McFarland & Company


Dubious dollars

New reference sheds light on economic enterprise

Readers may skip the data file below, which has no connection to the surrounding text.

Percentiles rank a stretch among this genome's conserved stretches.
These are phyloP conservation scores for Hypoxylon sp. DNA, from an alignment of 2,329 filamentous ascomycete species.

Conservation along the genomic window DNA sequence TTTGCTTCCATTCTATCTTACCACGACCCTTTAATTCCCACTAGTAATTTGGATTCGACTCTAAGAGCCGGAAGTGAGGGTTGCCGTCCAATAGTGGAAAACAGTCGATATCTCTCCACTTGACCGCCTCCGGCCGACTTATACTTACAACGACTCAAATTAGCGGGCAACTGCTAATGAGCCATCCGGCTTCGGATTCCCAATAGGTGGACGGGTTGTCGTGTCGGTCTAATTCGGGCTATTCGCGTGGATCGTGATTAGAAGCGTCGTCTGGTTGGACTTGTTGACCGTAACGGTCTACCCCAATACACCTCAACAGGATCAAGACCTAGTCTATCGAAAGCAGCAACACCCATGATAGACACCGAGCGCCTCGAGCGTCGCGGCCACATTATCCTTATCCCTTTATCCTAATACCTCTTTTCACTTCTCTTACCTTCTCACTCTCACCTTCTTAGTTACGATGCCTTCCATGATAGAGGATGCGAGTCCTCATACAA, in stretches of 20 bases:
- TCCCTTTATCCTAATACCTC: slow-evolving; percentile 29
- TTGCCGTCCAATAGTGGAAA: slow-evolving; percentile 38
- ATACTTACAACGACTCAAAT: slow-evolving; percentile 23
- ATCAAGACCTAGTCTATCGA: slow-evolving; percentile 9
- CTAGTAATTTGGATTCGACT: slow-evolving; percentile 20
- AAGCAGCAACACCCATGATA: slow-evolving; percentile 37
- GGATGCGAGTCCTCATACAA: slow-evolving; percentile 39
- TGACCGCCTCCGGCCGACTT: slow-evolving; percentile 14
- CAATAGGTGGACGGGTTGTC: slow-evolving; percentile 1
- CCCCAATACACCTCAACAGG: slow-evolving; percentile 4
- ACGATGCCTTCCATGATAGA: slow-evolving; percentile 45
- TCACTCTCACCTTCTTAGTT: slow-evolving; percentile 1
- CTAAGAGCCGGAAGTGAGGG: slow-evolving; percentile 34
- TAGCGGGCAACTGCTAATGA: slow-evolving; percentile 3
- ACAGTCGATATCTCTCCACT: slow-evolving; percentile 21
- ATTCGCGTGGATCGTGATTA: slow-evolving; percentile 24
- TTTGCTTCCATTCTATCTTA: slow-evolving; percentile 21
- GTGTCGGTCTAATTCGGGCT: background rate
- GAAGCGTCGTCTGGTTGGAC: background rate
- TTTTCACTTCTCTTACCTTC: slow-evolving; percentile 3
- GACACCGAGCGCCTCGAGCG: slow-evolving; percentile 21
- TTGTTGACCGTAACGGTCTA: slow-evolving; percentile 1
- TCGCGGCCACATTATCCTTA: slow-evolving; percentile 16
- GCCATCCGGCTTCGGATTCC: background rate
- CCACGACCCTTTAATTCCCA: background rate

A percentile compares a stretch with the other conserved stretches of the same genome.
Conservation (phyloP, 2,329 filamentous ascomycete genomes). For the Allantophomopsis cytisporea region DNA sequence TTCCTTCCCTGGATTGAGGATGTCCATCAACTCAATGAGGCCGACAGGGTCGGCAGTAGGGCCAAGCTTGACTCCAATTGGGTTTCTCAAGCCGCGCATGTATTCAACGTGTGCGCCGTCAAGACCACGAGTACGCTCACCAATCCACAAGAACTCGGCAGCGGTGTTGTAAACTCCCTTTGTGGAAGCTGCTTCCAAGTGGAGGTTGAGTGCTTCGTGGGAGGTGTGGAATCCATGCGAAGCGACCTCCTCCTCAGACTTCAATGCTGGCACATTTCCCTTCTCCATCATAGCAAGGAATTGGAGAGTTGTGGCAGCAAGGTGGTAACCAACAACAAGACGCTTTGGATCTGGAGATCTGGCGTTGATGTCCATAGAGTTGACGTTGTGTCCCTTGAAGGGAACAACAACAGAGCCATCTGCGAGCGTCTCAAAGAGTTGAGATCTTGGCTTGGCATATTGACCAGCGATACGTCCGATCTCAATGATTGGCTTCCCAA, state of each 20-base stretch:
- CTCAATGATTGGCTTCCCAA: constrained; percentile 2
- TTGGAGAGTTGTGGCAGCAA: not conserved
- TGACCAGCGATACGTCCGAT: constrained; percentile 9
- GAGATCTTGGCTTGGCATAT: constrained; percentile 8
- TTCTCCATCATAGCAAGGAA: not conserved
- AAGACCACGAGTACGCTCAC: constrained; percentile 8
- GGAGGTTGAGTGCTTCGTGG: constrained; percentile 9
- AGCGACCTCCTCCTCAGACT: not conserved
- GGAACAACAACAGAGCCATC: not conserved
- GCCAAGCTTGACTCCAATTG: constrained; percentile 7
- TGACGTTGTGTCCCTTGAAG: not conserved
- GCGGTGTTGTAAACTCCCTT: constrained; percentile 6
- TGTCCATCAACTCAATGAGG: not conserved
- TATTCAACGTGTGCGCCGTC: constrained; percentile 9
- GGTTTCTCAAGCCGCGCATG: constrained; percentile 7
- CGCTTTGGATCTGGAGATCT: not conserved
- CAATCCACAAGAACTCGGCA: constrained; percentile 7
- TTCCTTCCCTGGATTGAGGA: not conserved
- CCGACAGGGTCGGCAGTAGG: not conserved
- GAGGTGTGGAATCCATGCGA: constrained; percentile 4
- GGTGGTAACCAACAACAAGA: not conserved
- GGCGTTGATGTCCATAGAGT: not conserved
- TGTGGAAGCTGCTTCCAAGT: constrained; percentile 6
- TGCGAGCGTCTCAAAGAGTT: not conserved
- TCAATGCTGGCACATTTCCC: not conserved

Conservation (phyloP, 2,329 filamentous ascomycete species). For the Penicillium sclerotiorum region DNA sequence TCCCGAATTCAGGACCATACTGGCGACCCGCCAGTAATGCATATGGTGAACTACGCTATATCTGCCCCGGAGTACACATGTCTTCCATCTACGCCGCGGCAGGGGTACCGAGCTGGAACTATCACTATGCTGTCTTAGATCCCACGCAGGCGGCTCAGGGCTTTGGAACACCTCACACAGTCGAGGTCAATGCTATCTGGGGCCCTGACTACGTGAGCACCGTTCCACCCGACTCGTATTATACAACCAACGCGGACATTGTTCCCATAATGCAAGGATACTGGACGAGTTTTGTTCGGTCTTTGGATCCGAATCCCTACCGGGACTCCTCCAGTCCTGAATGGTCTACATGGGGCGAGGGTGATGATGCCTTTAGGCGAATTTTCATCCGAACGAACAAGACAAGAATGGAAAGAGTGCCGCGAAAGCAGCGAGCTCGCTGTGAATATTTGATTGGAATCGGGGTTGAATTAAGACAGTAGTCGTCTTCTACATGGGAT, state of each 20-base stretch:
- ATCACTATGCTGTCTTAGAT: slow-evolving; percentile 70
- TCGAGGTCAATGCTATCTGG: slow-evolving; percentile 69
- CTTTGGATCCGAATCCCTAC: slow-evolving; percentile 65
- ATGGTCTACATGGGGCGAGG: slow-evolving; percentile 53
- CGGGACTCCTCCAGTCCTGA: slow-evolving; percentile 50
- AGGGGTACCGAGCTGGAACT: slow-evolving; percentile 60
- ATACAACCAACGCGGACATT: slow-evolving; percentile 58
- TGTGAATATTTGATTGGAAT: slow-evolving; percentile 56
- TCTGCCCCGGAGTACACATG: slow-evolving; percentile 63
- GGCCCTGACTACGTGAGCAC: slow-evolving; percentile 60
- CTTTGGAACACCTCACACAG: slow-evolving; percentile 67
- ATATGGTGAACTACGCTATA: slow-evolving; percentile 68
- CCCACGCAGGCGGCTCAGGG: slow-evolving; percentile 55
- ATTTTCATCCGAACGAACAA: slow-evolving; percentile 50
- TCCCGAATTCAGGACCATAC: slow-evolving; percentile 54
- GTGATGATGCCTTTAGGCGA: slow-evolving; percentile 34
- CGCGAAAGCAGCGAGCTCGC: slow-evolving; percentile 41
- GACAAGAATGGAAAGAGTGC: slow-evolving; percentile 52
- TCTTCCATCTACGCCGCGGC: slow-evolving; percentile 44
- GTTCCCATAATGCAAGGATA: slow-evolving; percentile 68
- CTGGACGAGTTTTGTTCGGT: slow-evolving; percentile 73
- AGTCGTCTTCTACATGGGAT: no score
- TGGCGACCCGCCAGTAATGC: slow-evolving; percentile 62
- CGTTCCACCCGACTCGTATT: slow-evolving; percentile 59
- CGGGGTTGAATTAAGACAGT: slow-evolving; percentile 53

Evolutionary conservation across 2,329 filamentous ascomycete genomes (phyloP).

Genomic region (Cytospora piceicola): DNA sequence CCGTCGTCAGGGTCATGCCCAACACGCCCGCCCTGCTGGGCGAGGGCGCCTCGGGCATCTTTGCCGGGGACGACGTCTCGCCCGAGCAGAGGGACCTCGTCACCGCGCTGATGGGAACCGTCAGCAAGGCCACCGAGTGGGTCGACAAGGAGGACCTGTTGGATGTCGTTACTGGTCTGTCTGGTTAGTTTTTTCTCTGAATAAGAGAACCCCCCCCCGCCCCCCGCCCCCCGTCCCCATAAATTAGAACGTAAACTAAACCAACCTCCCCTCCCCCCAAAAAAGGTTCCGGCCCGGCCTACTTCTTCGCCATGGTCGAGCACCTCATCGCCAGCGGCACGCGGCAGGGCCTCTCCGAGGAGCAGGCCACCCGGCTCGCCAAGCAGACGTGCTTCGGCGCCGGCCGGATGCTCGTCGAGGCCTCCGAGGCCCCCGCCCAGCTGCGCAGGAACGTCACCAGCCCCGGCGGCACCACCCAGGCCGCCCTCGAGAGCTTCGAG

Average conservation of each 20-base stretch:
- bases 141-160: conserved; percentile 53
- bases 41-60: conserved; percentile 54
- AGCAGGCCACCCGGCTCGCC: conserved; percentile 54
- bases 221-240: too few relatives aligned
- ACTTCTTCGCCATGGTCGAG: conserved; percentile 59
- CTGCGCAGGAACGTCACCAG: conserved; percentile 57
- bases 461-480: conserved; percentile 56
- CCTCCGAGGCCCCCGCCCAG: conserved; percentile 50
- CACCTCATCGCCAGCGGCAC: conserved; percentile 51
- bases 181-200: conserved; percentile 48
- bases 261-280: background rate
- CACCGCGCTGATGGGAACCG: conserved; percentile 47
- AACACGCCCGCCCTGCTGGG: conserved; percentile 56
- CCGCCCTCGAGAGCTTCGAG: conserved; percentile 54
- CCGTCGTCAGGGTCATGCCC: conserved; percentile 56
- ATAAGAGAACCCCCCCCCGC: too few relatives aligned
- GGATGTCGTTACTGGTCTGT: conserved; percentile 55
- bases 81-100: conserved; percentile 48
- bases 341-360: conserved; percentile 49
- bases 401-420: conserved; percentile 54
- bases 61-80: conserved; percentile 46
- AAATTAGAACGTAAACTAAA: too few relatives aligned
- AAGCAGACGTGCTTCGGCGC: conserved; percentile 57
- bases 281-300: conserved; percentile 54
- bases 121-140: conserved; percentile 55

George B. Tremmel's book is a fine addition to the existing literature on counterfeit currency of the Confederate States of America. It contains a good review of the period history and is well written. Counterfeit Currency is a genuine pleasure to read, even if you are not an enthusiast about fake CSA bank notes. While reading the bibliography û a traditional way to start any book review when you are familiar with the literature û I was a bit disappointed that several articles on the subject of CSA counterfeits that were published in Paper Money Magazine in the late 1980's were not cited. This does not create a substantial omission of valuable information, however, since the research was incorporated into Grover Criswell's books published in 1992 and 1996, which were included in the bibliography and used as references in, Catalog, Part II of Counterfeit Currency. Grover also used photographs of the notes that were originally in the collection of the author of this review and which are now in the collection of Ned Lea, who is given proper credit by George Tremmel in his Acknowledgements. I guess secondary recognition is better than no recognition at all. Collecting CSA and Southern States' counterfeit notes has been a secondary interest for many years. Tremmel acknowledges Arlie Slabaugh, Dr. Douglas B. Ball, Hugh Shull, Ray Waltz, Austin Sheheen, Jr., and the late Brent Hughes for contributing significantly to our knowledge of the field. I would also mention Tom Denly, Ned Lea, and the late Grover Criswell, as authorities on the subject. The research of Raphl P. Thian, now residing in the library collection of Duke University is given proper credit as a scholarly basis for Tremmel's book. There are at least two examples of broadsides printed by the famous (or infamous) period counterfeiter S. C. Upham that might have been pictured by Tremmel. These broadsides were used to advertise Upham's facsimile Rebel Notes, Shinplasters, and Postage Stamps, with appropriate commentary from period news accounts. Tremmel's historical review and numerous anecdotes are very interesting and quite enlightening about the historic setting and importance of counterfeiting of CSA currency. It might have been interesting to include some additional information on the counterfeiting of Southern States' notes, local bank notes, and CSA postage stamps, created by the same individuals producing bogus CSA notes, but this might be a subject for future extension of the historical research in this area. In Part II, I found the reworking of the Criswell-Bradbeer numbering system a useful update, and the Condition descriptions are some of the best I have seen in print. . . . . I was particularly interested in the Rarity estimates, and found some contradictions between values estimated by Criswell and the rarity ratings by Tremmel. In fact, I am quite familiar with the comparison with respect to CT-65 and CT-66 the Havana Counterfeits. Tremmel rates the $50 CSA CT-66/501 as Rarity 6 while none of the CT-65 varieties are rated less than eight. Market prices, based on Hugh Shull's catalogs over the past 20 years have normally valued the CT-66 as worth more than the CT-65, thus indicating by supply and demand that CT-65 is more common than CT-66. Perhaps there have been some recent discoveries of the $50 CSA CT-66 in recent years of which I am unaware. This points out a danger to the collector in relying on any rarity or pricing estimate - new found caches or more widespread knowledge and identification of counterfeit (or even real CSA) notes can have a dramatic downward impact on market value and rarity ratings. The rule of caveat emptor, let the buyer beware, is always applicable. Tremmel's discussion of the bogus XX-I Female Riding Deer Note, for which there was no real CSA genuine issue, is well done. I assume the author draws on his 1997 and 2001 articles in Paper Money Magazine, but there was an even earlier article in Bank Note Reporter (I believe by Brent Hughes) that was not cited in the bibliography, which also covered this topic. In summary, I feel that Tremmel's book is a valuable addition to the field of historical research on the subject of counterfeit currency of the Confederacy, and will be a valuable reference tool for collectors and historians of CSA notes and their period facsimiles. Henry N. McCarl, Ph.D., is Professor Emeritus of Economics and Education, School of Business, The University of Alabama at Birmingham. Dr. McCarl has published articles on the subject of Confederate counterfeit currency in Paper Money Magazine and is a life member of the Society of Paper Money Collectors and the American Numismatic Association.